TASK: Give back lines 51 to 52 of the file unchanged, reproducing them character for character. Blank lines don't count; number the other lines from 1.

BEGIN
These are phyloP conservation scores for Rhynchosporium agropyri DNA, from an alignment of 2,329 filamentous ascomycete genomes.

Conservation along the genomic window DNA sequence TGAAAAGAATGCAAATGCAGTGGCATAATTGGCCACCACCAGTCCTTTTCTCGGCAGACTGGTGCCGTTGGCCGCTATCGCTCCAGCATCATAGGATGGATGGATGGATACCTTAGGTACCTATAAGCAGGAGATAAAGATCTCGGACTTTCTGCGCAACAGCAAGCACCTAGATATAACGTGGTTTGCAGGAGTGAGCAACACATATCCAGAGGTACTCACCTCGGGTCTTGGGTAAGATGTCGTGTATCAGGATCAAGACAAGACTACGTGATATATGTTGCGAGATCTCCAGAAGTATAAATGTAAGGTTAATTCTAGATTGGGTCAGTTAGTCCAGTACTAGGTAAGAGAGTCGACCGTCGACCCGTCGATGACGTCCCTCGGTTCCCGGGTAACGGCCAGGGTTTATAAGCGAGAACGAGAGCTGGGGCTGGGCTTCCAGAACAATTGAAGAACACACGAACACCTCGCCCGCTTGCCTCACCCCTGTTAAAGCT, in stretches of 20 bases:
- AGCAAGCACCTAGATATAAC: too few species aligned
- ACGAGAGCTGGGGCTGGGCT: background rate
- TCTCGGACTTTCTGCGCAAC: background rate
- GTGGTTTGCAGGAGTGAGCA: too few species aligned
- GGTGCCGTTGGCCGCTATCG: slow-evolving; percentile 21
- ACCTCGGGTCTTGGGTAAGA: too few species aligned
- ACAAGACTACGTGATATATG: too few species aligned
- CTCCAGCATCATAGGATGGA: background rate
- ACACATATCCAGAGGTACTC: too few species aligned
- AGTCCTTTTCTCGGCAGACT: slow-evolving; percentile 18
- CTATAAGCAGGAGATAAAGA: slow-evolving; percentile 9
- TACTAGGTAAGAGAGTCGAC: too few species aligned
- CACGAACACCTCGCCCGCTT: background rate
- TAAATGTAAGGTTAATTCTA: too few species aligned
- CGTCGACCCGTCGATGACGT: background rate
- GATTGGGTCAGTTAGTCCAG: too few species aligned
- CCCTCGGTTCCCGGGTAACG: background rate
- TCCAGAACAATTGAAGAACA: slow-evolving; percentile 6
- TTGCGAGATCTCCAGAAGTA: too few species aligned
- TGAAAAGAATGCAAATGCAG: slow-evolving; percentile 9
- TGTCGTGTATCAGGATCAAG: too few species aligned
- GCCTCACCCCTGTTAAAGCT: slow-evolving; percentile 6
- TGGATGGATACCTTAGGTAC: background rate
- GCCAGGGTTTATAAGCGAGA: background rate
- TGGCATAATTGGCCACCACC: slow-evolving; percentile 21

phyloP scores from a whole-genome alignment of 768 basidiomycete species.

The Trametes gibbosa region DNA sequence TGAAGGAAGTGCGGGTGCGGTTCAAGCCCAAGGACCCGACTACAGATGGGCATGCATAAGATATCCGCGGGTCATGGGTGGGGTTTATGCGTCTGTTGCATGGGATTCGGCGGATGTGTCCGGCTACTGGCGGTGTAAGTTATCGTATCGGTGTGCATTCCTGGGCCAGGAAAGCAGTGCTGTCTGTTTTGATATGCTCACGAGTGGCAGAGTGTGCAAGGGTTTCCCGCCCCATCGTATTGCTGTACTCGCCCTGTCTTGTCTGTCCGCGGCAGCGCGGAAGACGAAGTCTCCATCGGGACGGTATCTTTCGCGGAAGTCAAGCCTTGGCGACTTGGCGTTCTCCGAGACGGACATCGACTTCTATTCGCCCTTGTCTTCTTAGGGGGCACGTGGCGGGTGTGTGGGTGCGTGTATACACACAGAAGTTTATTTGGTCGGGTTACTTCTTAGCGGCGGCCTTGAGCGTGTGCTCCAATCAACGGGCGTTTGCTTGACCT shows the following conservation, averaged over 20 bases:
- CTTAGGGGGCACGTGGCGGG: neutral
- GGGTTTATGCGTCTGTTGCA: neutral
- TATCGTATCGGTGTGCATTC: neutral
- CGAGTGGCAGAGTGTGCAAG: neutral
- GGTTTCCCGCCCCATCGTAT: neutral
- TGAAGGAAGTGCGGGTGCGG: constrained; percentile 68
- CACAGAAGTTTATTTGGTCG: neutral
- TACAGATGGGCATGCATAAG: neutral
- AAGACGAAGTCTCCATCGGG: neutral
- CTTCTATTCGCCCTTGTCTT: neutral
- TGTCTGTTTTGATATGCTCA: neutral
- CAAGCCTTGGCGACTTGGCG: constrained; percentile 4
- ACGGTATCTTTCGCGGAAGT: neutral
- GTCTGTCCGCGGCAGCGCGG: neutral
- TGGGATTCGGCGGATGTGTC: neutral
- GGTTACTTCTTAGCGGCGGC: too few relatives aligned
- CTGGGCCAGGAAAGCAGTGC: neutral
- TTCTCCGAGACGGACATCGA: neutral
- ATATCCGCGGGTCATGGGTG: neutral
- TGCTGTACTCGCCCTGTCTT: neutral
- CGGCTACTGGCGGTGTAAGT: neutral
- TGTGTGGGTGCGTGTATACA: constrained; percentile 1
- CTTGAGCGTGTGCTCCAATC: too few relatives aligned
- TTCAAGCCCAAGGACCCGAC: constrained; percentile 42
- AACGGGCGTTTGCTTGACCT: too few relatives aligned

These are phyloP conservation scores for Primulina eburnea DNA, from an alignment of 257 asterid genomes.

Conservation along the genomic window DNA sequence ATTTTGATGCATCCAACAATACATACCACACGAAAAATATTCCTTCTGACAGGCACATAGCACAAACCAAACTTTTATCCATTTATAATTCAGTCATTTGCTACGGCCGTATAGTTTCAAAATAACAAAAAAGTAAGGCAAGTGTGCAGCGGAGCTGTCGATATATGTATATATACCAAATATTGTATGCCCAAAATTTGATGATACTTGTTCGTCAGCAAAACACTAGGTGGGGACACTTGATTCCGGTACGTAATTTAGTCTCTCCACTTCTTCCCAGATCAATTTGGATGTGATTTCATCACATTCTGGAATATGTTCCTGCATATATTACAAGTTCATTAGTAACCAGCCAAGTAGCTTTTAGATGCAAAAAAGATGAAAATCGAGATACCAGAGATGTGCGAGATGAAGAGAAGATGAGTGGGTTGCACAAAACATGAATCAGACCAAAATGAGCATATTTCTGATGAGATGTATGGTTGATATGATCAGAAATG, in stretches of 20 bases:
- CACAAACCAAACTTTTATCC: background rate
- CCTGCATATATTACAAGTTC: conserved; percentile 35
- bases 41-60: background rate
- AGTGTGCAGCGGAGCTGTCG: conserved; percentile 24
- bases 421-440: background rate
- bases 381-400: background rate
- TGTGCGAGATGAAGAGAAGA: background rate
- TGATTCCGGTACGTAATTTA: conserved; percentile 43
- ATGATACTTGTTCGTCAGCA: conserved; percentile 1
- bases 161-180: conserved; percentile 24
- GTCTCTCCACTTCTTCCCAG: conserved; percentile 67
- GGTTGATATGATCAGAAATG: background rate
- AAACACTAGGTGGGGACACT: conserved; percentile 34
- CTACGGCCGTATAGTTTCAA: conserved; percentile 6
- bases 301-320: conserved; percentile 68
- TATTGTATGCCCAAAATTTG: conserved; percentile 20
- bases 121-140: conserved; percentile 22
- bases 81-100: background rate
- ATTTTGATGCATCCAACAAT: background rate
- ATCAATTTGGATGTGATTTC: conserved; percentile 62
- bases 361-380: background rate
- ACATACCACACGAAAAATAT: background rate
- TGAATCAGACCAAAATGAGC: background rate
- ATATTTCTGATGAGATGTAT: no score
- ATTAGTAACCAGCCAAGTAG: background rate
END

- TGTGTGGGTGCGTGTATACA: constrained; percentile 1
- CTTGAGCGTGTGCTCCAATC: too few relatives aligned